Host resistance and infectivity are genetic traits affecting infectious disease transmission. This Perspective discusses the potential exploitation of genetic variation in cattle infectivity, in addition to resistance, to reduce the risk, and prevalence of bovine tuberculosis (bTB). In bTB, variability in M. bovis shedding has been previously reported in cattle and wildlife hosts (badgers and wild boars), but the observed differences were attributed to dose and route of infection, rather than host genetics. This article addresses the extent to which cattle infectivity may play a role in bTB transmission, and discusses the feasibility, and potential benefits from incorporating infectivity into breeding programmes. The underlying hypothesis is that bTB infectivity, like resistance, is partly controlled by genetics. Identifying and reducing the number of cattle with high genetic infectivity, could reduce further a major risk factor for herds exposed to bTB. We outline evidence in support of this hypothesis and describe methodologies for detecting and estimating genetic parameters for infectivity. Using genetic-epidemiological prediction models we discuss the potential benefits of selection for reduced infectivity and increased resistance in terms of practical field measures of epidemic risk and severity. Simulations predict that adding infectivity to the breeding programme could enhance and accelerate the reduction in breakdown risk compared to selection on resistance alone. Therefore, given the recent launch of genetic evaluations for bTB resistance and the UK government's goal to eradicate bTB, it is timely to consider the potential of integrating infectivity into breeding schemes.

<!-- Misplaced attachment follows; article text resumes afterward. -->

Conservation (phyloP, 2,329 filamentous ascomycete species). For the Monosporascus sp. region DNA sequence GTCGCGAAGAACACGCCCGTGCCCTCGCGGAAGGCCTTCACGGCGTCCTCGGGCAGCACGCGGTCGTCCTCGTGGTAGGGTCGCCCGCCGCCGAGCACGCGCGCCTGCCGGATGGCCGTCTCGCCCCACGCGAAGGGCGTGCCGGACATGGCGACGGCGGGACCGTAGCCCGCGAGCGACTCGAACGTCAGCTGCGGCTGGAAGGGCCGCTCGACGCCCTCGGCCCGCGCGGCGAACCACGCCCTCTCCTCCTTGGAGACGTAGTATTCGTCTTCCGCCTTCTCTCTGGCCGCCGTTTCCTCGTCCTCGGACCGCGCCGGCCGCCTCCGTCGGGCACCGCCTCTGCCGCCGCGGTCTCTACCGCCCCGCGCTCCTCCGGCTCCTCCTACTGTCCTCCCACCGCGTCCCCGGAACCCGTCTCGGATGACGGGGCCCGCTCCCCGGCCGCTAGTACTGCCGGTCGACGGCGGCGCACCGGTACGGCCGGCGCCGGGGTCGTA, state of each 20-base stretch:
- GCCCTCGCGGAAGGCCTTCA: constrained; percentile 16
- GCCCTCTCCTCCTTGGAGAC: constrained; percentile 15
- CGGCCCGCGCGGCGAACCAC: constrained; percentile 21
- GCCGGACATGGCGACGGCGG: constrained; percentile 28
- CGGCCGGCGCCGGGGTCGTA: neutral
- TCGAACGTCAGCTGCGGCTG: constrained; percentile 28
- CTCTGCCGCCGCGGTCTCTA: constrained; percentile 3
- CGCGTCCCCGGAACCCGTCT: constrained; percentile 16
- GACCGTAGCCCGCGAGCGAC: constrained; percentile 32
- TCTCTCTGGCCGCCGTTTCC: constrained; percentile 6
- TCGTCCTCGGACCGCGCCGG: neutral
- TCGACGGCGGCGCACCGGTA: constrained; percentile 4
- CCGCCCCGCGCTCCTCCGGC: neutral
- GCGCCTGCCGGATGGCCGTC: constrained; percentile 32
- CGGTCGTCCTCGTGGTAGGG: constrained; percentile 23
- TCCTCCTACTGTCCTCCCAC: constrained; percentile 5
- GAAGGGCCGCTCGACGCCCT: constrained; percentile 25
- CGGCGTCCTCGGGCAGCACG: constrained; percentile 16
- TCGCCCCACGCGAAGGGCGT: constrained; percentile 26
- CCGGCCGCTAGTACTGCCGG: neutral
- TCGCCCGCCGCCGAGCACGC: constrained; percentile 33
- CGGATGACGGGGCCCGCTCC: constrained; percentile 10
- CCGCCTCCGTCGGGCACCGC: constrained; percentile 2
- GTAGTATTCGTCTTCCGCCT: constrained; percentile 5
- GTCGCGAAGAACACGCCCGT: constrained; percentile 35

- Animal breeding
- Bovine tuberculosis
- Disease control
- Disease resistance
Tsairidou, S., Allen, A., Banos, G., Coffey, MP., Anacleto, O., Byrne, A. W., Skuce, R. A., Glass, E. J., Woolliams, J. A., & Doeschl-Wilson, AB. (2018). Can we breed cattle for lower bovine TB infectivity? Frontiers in Veterinary Science, 5(December), . https://doi.org/10.3389/fvets.2018.00310